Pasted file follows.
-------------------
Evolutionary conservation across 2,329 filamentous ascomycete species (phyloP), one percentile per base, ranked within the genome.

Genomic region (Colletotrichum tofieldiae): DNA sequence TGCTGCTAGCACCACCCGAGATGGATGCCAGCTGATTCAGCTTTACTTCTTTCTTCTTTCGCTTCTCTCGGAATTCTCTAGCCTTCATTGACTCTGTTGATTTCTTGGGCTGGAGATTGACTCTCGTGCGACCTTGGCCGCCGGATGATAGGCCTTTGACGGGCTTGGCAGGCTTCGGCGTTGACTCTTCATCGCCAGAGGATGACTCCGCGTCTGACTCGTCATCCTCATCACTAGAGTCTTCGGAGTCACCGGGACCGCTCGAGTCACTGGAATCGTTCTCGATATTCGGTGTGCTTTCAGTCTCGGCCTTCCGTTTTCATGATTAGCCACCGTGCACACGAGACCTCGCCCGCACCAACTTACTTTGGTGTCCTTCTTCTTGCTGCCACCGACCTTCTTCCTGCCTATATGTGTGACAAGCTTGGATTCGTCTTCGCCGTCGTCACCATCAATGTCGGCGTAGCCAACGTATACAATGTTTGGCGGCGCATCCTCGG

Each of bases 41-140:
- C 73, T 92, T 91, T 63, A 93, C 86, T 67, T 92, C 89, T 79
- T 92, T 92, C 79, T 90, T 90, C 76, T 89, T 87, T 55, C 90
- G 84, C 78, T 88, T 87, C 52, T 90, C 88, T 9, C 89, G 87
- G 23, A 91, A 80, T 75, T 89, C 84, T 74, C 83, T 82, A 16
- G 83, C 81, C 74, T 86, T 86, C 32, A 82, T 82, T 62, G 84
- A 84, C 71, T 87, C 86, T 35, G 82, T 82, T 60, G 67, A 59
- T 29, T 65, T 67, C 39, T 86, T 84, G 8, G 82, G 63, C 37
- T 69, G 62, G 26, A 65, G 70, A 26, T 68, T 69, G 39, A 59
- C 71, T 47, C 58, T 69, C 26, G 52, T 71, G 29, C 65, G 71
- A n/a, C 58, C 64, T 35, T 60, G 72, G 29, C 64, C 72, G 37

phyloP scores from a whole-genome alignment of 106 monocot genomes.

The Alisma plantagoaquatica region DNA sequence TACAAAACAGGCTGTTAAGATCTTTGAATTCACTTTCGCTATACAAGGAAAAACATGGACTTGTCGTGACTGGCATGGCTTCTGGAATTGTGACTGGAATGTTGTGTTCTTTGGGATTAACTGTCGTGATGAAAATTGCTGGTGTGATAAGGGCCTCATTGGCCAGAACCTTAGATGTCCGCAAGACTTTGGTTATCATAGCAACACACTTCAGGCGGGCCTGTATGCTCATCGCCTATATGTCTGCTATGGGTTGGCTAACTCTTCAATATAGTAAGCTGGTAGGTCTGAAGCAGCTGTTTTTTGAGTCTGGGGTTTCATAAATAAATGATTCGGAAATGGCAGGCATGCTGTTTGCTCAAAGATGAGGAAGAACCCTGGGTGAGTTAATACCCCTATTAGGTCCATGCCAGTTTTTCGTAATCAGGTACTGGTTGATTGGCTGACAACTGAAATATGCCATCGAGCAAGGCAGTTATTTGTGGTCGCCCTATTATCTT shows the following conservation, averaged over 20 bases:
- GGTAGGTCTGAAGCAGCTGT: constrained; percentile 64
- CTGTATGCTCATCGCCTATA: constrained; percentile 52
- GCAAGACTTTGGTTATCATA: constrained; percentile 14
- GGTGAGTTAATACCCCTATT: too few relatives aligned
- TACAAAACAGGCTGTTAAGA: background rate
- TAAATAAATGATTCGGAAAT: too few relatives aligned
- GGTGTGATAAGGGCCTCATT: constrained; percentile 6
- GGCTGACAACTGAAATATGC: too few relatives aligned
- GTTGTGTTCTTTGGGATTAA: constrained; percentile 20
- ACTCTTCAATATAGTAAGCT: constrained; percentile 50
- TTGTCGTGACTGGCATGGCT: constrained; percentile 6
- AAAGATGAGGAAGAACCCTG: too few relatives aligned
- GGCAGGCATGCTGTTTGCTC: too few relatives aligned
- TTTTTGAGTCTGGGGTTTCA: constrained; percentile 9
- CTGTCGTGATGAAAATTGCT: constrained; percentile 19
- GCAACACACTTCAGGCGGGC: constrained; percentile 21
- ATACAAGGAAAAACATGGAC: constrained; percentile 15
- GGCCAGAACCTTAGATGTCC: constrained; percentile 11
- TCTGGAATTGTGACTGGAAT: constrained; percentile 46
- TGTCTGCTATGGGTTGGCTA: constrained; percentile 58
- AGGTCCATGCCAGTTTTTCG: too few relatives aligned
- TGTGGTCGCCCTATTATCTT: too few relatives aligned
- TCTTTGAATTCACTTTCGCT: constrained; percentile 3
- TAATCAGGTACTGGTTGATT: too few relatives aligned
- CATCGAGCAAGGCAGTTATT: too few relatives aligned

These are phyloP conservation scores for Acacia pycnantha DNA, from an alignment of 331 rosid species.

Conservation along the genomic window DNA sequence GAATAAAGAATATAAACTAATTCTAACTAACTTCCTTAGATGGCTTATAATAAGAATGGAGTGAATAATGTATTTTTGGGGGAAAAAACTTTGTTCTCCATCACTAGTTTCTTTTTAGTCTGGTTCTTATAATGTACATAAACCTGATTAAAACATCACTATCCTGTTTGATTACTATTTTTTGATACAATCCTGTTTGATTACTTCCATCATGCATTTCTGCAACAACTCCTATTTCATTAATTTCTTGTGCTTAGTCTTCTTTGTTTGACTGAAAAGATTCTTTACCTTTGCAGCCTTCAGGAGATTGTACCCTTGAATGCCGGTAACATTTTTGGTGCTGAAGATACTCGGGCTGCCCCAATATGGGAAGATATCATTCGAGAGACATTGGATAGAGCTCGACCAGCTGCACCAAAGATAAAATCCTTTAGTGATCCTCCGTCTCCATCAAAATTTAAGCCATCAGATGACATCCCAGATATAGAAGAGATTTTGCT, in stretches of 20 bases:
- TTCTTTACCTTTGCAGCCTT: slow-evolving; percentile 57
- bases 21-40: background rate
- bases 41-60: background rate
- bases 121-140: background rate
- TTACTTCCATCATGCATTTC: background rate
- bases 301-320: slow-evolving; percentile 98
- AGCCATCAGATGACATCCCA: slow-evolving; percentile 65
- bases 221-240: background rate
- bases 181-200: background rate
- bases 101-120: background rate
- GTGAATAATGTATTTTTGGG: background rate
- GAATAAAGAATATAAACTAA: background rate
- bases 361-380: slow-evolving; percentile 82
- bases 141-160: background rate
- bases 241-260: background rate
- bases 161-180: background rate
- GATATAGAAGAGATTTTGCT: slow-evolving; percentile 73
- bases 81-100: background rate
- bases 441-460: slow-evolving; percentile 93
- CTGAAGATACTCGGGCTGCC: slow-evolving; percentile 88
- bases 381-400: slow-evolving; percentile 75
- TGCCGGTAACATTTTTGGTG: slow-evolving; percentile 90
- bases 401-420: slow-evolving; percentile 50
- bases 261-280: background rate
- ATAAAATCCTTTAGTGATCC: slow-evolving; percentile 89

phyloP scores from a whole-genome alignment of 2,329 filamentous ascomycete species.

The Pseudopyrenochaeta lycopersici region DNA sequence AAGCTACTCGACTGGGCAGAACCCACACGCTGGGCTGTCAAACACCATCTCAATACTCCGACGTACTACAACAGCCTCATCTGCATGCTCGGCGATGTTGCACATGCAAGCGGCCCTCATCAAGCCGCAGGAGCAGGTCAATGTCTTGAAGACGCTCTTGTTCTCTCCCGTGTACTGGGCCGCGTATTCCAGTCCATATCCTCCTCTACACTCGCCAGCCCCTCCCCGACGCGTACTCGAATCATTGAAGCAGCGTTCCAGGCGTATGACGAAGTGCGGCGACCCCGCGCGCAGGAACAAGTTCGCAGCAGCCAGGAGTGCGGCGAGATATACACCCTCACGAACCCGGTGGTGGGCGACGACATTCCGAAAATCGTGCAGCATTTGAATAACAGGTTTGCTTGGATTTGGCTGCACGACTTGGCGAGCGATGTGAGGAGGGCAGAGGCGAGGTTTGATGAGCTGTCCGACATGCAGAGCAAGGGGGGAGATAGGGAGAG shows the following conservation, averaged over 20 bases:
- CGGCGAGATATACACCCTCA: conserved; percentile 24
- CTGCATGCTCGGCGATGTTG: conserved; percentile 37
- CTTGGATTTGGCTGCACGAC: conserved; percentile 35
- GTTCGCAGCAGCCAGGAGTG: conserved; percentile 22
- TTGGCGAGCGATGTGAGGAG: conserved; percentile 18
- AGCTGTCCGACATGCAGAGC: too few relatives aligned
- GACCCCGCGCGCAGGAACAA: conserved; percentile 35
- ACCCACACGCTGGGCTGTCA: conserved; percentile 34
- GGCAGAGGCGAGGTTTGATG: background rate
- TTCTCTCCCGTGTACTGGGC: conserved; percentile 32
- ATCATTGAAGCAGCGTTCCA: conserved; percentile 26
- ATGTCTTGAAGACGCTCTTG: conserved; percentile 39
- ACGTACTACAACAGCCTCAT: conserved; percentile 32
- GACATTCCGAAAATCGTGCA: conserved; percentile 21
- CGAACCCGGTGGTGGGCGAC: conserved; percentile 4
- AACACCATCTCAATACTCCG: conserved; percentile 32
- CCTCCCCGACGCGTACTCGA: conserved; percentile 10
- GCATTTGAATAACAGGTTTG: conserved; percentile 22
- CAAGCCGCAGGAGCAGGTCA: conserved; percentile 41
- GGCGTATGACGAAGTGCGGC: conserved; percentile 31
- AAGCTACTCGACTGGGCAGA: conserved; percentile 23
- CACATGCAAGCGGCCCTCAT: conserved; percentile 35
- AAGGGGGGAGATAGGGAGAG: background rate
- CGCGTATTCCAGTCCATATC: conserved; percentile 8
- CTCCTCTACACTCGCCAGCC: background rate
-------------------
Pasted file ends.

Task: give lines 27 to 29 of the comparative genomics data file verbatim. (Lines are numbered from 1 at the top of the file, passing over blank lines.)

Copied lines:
- AAAGATGAGGAAGAACCCTG: too few relatives aligned
- GGCAGGCATGCTGTTTGCTC: too few relatives aligned
- TTTTTGAGTCTGGGGTTTCA: constrained; percentile 9